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I'm trying to calculate a conditional expectation E[ x | x > a ], where the distribution of x is inferred from a finite sample of data using SmoothKernelDistribution.

The data contain points {t,s} where t is the time of day, and s is the traffic speed at that time. Here's a small subsample:

speedData = {{17.1006,30.2979},{20.3583,15.1275},{17.8508,26.2334},{12.8106,19.9852},{7.71861,11.9718},{17.1233,14.7792},{14.95,10.4096},{20.2389,33.6072},{18.3989,13.4087},{18.2425,14.074},{7.74028,22.0739},{18.07,9.80947},{15.6636,18.9742},{15.6806,15.1147},{17.8603,7.06266},{16.5042,17.7862},{14.8319,14.5645},{15.8456,11.0942},{15.7133,11.4662},{14.3653,37.694},{15.5131,19.3896},{17.7636,18.0347}}

I define speedDistr = SmoothKernelDistribution[speedData].

If I understand the docs correctly, the following command should produce the result that I'm looking for:

Expectation[s \[Conditioned] s > 30, {t, s} \[Distributed] speedDistr]

However, the output just restates the command, and does not produce the desired result. At the same time, this command works perfectly well with built-in distributions (e.g. Expectation[x \[Conditioned] x > 2, x \[Distributed] NormalDistribution[]]).

Also, unconditional expectation Expectation[s, {t, s} \[Distributed] speedDistr] works fine.

What am I doing wrong?

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    $\begingroup$ Use NExpectation, or perhaps give KernelMixtureDistribution as swing. As nice as the probability capabilities of MMA are, they have holes (ones I'd much rather WRI spend time on vs yet another superfluous function...) $\endgroup$ – ciao Apr 9 '15 at 21:36
  • $\begingroup$ @rasher, NExpectation actually produced a number, but it was quite slow, and showed two error messages: NIntegrate::slwcon: Numerical integration converging too slowly; suspect one of the following: singularity, value of the integration is 0, highly oscillatory integrand, or WorkingPrecision too small. >>NIntegrate::eincr: The global error of the strategy GlobalAdaptive has increased more than 2000 times. The global error is expected to decrease monotonically after a number \ of integrand evaluations. $\endgroup$ – verse Apr 9 '15 at 21:40
  • $\begingroup$ See work-arounds posted.... but yes, when using numeric versions, sometimes you have to fiddle with parameters/methods/etc. $\endgroup$ – ciao Apr 9 '15 at 21:41
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As a work-around :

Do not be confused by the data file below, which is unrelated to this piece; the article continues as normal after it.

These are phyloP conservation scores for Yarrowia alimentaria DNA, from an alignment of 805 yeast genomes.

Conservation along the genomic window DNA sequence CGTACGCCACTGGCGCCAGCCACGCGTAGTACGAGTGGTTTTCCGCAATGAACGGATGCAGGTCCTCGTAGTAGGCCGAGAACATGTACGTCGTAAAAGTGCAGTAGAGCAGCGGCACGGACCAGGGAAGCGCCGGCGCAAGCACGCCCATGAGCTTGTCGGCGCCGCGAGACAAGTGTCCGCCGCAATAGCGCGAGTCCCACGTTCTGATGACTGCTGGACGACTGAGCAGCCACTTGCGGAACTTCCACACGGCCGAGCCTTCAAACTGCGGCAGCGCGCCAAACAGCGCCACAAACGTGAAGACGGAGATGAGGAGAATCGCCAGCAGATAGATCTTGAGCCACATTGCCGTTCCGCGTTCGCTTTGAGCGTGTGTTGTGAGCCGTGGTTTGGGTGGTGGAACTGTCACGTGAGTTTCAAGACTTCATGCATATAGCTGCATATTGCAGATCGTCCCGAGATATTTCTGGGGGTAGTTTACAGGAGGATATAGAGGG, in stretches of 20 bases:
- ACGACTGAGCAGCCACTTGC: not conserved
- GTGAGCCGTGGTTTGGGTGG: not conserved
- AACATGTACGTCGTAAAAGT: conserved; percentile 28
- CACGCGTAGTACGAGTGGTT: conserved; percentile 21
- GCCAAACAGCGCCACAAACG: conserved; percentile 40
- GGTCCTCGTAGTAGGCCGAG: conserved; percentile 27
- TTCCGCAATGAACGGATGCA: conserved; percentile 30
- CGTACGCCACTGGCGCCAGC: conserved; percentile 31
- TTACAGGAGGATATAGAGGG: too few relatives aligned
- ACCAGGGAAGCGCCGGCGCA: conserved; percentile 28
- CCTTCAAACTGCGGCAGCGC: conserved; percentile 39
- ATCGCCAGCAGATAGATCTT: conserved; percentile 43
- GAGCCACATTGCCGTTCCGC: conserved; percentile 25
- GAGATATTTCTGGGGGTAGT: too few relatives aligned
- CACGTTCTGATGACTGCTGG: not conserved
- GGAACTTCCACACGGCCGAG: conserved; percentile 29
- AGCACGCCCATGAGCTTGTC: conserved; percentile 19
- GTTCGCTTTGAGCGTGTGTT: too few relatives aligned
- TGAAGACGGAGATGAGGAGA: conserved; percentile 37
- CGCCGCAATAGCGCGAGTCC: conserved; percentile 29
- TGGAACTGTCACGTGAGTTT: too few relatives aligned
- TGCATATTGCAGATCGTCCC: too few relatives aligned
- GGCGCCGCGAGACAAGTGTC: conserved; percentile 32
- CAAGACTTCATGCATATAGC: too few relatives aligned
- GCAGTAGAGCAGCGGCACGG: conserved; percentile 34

Expectation[x \[Conditioned] x > 30, x \[Distributed] MarginalDistribution[speedDistr, 2]]

(* 34.8138 *)
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  • $\begingroup$ beaten by 14 seconds !! (+1) $\endgroup$ – kglr Apr 9 '15 at 21:43
  • $\begingroup$ it does work for x>30, but for some reason when you change the inequality to x<30 -- it doesn't. not sure what's causing it. $\endgroup$ – verse Apr 9 '15 at 21:45
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    $\begingroup$ @verse: Likely one of the "holes" I alluded to in my comment. Consider filing a report with WRI support - it would be nice for the probability stuff to get some attention. Is using EmpiricalDistribution out of the question? It seems to work fine for these cases and your data. Also, using the marginal, Nexpectation works for both inequalities and is speedy... $\endgroup$ – ciao Apr 9 '15 at 21:53
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I think the real question is why are you using SmoothKernelDistribution at all here, and what do you hope to achieve by doing so? In particular, why do you think that, given sample data:

  1. inferring a smoothed pdf from the sample data (and using the default settings for bandwidth choice and kernel choice, when there are an infinite number of possibilities for same, without even checking the fit), and then calculating the conditional mean of the latter approximation ...

... is any better theoretically or otherwise than simply:

  1. calculating the sample mean of $X | X> 30$, using the raw data.

Your speed data, conditional on speed > 30, is:

data = Cases[speedData[[All, 2]], x_ /; x > 30]

The conditional mean is then:

Mean[data]

33.8664

That is all there is to it.

On what basis do you think that first constructing a smoothed non-parametric kernel density estimate, and then calculating the conditional mean of the latter, will provide a 'better' estimator of the conditional mean?

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    $\begingroup$ that calculation is only the first one in the series of calculations that i need to perform. while it is possible to answer that particular question without relying on any kind of smoothing, it wouldn't be possible to do so for questions like "what's the average speed at 12:00pm". There might not be any data points precisely at 12:00pm, but might be points around 12, and one needs to interpolate the average speed at 12. With SmoothKernelDistribution I'd expect to evaluate Expectation[s \[Conditioned] t == 12, {t, s} \[Distributed] speedDistr] $\endgroup$ – verse Apr 10 '15 at 15:33

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